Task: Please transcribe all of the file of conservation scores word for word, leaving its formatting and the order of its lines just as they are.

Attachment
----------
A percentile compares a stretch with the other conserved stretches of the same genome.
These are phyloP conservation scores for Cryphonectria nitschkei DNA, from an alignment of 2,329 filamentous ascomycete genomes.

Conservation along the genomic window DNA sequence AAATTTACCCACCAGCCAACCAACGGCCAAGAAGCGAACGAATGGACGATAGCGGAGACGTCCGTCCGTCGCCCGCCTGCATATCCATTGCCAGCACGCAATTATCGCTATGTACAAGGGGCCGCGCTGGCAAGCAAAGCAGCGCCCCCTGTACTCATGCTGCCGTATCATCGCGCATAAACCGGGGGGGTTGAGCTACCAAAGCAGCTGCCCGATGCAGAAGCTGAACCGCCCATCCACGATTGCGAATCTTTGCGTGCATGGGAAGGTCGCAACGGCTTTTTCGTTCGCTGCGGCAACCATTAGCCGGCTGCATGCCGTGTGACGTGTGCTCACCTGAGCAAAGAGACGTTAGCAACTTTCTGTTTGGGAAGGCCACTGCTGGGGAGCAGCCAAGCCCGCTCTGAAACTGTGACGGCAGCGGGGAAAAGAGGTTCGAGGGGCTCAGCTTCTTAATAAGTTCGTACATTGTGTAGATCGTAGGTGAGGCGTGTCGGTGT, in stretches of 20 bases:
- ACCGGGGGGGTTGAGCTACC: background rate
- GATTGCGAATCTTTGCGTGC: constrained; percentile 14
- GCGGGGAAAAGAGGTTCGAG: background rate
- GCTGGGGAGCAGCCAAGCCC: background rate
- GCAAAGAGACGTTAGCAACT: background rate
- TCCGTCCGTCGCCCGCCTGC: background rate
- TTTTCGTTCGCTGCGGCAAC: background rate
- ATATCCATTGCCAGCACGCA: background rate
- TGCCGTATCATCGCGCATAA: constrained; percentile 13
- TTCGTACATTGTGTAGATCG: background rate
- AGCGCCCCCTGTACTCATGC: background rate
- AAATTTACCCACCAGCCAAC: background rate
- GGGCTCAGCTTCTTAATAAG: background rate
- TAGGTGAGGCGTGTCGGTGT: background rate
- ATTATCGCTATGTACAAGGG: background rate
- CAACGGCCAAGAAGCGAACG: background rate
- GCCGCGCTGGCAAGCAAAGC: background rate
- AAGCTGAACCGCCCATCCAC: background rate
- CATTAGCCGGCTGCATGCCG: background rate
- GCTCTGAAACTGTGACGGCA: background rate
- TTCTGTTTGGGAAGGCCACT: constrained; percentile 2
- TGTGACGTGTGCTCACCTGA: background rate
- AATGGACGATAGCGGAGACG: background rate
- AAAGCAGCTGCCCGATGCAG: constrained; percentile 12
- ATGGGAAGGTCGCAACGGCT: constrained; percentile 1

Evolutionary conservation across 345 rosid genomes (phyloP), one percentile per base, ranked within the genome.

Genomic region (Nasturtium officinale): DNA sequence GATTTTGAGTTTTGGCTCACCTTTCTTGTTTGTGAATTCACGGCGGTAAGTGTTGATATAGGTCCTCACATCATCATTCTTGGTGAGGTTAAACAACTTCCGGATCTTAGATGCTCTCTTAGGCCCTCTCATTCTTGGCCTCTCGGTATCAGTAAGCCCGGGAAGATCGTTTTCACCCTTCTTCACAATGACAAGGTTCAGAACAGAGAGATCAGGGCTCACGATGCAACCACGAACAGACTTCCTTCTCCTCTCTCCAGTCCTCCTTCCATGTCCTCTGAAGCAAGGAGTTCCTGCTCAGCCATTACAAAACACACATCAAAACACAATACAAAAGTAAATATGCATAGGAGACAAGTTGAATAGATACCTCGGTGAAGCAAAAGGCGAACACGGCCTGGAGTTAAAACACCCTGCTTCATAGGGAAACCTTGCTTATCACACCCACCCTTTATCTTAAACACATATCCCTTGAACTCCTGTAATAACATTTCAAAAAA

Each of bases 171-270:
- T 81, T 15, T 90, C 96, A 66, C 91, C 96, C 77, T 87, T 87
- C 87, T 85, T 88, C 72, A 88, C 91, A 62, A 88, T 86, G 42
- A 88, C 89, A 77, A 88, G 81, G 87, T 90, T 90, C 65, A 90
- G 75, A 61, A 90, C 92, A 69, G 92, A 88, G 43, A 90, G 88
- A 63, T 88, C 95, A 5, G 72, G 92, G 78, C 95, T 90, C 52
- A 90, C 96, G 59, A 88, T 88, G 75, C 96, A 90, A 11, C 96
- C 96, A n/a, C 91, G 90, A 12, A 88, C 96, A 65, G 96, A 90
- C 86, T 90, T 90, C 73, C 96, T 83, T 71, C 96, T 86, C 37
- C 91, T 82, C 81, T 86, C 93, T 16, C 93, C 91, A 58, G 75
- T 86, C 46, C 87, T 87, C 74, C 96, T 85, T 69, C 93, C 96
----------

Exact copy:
A percentile compares a stretch with the other conserved stretches of the same genome.
These are phyloP conservation scores for Cryphonectria nitschkei DNA, from an alignment of 2,329 filamentous ascomycete genomes.

Conservation along the genomic window DNA sequence AAATTTACCCACCAGCCAACCAACGGCCAAGAAGCGAACGAATGGACGATAGCGGAGACGTCCGTCCGTCGCCCGCCTGCATATCCATTGCCAGCACGCAATTATCGCTATGTACAAGGGGCCGCGCTGGCAAGCAAAGCAGCGCCCCCTGTACTCATGCTGCCGTATCATCGCGCATAAACCGGGGGGGTTGAGCTACCAAAGCAGCTGCCCGATGCAGAAGCTGAACCGCCCATCCACGATTGCGAATCTTTGCGTGCATGGGAAGGTCGCAACGGCTTTTTCGTTCGCTGCGGCAACCATTAGCCGGCTGCATGCCGTGTGACGTGTGCTCACCTGAGCAAAGAGACGTTAGCAACTTTCTGTTTGGGAAGGCCACTGCTGGGGAGCAGCCAAGCCCGCTCTGAAACTGTGACGGCAGCGGGGAAAAGAGGTTCGAGGGGCTCAGCTTCTTAATAAGTTCGTACATTGTGTAGATCGTAGGTGAGGCGTGTCGGTGT, in stretches of 20 bases:
- ACCGGGGGGGTTGAGCTACC: background rate
- GATTGCGAATCTTTGCGTGC: constrained; percentile 14
- GCGGGGAAAAGAGGTTCGAG: background rate
- GCTGGGGAGCAGCCAAGCCC: background rate
- GCAAAGAGACGTTAGCAACT: background rate
- TCCGTCCGTCGCCCGCCTGC: background rate
- TTTTCGTTCGCTGCGGCAAC: background rate
- ATATCCATTGCCAGCACGCA: background rate
- TGCCGTATCATCGCGCATAA: constrained; percentile 13
- TTCGTACATTGTGTAGATCG: background rate
- AGCGCCCCCTGTACTCATGC: background rate
- AAATTTACCCACCAGCCAAC: background rate
- GGGCTCAGCTTCTTAATAAG: background rate
- TAGGTGAGGCGTGTCGGTGT: background rate
- ATTATCGCTATGTACAAGGG: background rate
- CAACGGCCAAGAAGCGAACG: background rate
- GCCGCGCTGGCAAGCAAAGC: background rate
- AAGCTGAACCGCCCATCCAC: background rate
- CATTAGCCGGCTGCATGCCG: background rate
- GCTCTGAAACTGTGACGGCA: background rate
- TTCTGTTTGGGAAGGCCACT: constrained; percentile 2
- TGTGACGTGTGCTCACCTGA: background rate
- AATGGACGATAGCGGAGACG: background rate
- AAAGCAGCTGCCCGATGCAG: constrained; percentile 12
- ATGGGAAGGTCGCAACGGCT: constrained; percentile 1

Evolutionary conservation across 345 rosid genomes (phyloP), one percentile per base, ranked within the genome.

Genomic region (Nasturtium officinale): DNA sequence GATTTTGAGTTTTGGCTCACCTTTCTTGTTTGTGAATTCACGGCGGTAAGTGTTGATATAGGTCCTCACATCATCATTCTTGGTGAGGTTAAACAACTTCCGGATCTTAGATGCTCTCTTAGGCCCTCTCATTCTTGGCCTCTCGGTATCAGTAAGCCCGGGAAGATCGTTTTCACCCTTCTTCACAATGACAAGGTTCAGAACAGAGAGATCAGGGCTCACGATGCAACCACGAACAGACTTCCTTCTCCTCTCTCCAGTCCTCCTTCCATGTCCTCTGAAGCAAGGAGTTCCTGCTCAGCCATTACAAAACACACATCAAAACACAATACAAAAGTAAATATGCATAGGAGACAAGTTGAATAGATACCTCGGTGAAGCAAAAGGCGAACACGGCCTGGAGTTAAAACACCCTGCTTCATAGGGAAACCTTGCTTATCACACCCACCCTTTATCTTAAACACATATCCCTTGAACTCCTGTAATAACATTTCAAAAAA

Each of bases 171-270:
- T 81, T 15, T 90, C 96, A 66, C 91, C 96, C 77, T 87, T 87
- C 87, T 85, T 88, C 72, A 88, C 91, A 62, A 88, T 86, G 42
- A 88, C 89, A 77, A 88, G 81, G 87, T 90, T 90, C 65, A 90
- G 75, A 61, A 90, C 92, A 69, G 92, A 88, G 43, A 90, G 88
- A 63, T 88, C 95, A 5, G 72, G 92, G 78, C 95, T 90, C 52
- A 90, C 96, G 59, A 88, T 88, G 75, C 96, A 90, A 11, C 96
- C 96, A n/a, C 91, G 90, A 12, A 88, C 96, A 65, G 96, A 90
- C 86, T 90, T 90, C 73, C 96, T 83, T 71, C 96, T 86, C 37
- C 91, T 82, C 81, T 86, C 93, T 16, C 93, C 91, A 58, G 75
- T 86, C 46, C 87, T 87, C 74, C 96, T 85, T 69, C 93, C 96